Though a business executive like his father Enrique, Inigo Zobel loves to design houses. In this, his latest two-story abode,, he is ably assisted by his wife Maricris. Relating to both the physical environment and the country’s traditions, the house pulls elements of old Manila and combines these with a fiery Hispanic flair. There are gener ous doors and windows throughout, creating an airy feeling typical of traditional Filipino houses. Stained-glass windows with geometric designs, executed by Kraut, a Manila institution since the 1900s, illuminate the stairwell. Multiple matching wooden doors featuring engraved fleurettes came from a demolished 19th-century Manila house. True to the spirit of the Spanish Mediterranean littoral where they vacation regularly, the Zobels love strong colors and confidently express this both inside and outside.
One enters the house into a narrow hall with large windows and built-in seats. This leads onto a dramatic living room with wide narra planks, tribal carpets, and rust-colored walls —surrounding furniture richly upholstered in turquoise and mahogany tones. These rich shades form a striking setting for a large, bold abstraction of Japanese geishas by painter Ben Cabrera — from whose artwork Maricris picked up the rust tones for her walls. Other rooms are painted in strong but soothing colors: grass-green for one, sea-blue for another. The living room is lined with large doors that open easily to a wide lanai running beside the garden. Though there is a formal dining room with a chandelier, the Zobels usually dine in the outdoor lanai on Budji-designed furniture. Across the garden, stone steps lead to an elevated pool dominated by a Balinese bale. The entire pool and pond complex—a wondrous setting by night—was designed by Bali-based landscaper Made Wijaya.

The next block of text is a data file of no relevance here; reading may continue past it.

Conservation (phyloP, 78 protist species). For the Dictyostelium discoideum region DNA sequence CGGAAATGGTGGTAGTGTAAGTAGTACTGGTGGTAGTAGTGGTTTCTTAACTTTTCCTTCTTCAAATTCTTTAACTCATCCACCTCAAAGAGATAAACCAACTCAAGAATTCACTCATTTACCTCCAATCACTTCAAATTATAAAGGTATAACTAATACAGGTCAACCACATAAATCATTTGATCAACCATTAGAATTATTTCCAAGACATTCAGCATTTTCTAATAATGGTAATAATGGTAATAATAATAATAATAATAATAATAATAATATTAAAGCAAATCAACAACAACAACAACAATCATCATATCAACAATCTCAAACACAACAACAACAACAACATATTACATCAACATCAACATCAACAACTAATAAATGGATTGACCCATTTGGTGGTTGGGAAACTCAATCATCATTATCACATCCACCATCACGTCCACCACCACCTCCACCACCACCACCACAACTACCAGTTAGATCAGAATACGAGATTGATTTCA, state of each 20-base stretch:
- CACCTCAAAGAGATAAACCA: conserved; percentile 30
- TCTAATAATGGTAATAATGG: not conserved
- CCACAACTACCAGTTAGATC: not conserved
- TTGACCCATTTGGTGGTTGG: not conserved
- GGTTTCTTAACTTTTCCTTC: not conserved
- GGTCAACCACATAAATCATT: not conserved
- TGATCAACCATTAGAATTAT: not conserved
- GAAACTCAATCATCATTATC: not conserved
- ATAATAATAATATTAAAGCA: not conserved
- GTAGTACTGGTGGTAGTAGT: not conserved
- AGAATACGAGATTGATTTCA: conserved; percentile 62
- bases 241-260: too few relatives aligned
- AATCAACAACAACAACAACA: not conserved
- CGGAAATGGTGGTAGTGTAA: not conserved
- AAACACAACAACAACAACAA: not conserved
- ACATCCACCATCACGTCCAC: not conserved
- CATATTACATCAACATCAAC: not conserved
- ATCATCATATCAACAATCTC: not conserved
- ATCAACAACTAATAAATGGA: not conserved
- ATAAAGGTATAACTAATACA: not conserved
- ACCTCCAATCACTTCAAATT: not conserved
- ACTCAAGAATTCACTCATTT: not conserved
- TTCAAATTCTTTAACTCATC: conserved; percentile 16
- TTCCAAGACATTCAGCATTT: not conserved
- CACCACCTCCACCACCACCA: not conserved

The exterior of this concrete house is coated with smashed clay painted in light orange. It has a high-pitched roof with wide eaves, a sensible response to tropical conditions. The house is located in Makati, an area that was mostly grassland outside Manila until the 1950s. But the Ayalas, who owned this grassland, commissioned a new city here with broad avenues, high-rise office buildings, and residential areas. It was a success, and many of the houses in this book are in the area.
(Previous Pages) Inigo and Maricris Zobel’s latest two-story, concrete house feels proudly Hispanic with its terracotta colors, tile roof with wide eaves, and the stairway-tower’s art-deco, stained-glass windows (pictured here on right). The front door (left) is the largest among multiple., etched wooden doors recycled from an old Binondo, Manila, house. The regal dining room centerpiece (top) is framed with tropical curtains from France and raffia shades by Soumak.
The Zobel foyer (a Tuscan-style silver-finished dome) leads to a sunny carpeted hall (left) with large windows. At the far end ate Inigo and his attist-mother Rocio, in a portrait by Claudio Bravo. The interiors were dressed and furnished by Maricris Cardenas Zobel with Ben Hughes of Steven Leach. “I like the colors and style of southern Spain, combined with this rich Turkish feeling,” says Maricris, who claims a Mexican-Filipino bloodline. Modern artworks in the corner (right) are by Inigo’s uncle, minimalist painter Fernando Zobel, and the Filipino cubist Malang.
The sala opens to a wide, comfortable lanai (above) clad in ocher-toned Turkish limestone tiles and Asian tropical furnishings. The owners entertain on this relaxed verandah among rattan-weave sofas and Chinese artifacts and accents. Across the back yard is a long, elevated pool dominated by a Balinese bale, a watery complex (opposite) that transforms into an idyllic setting by night.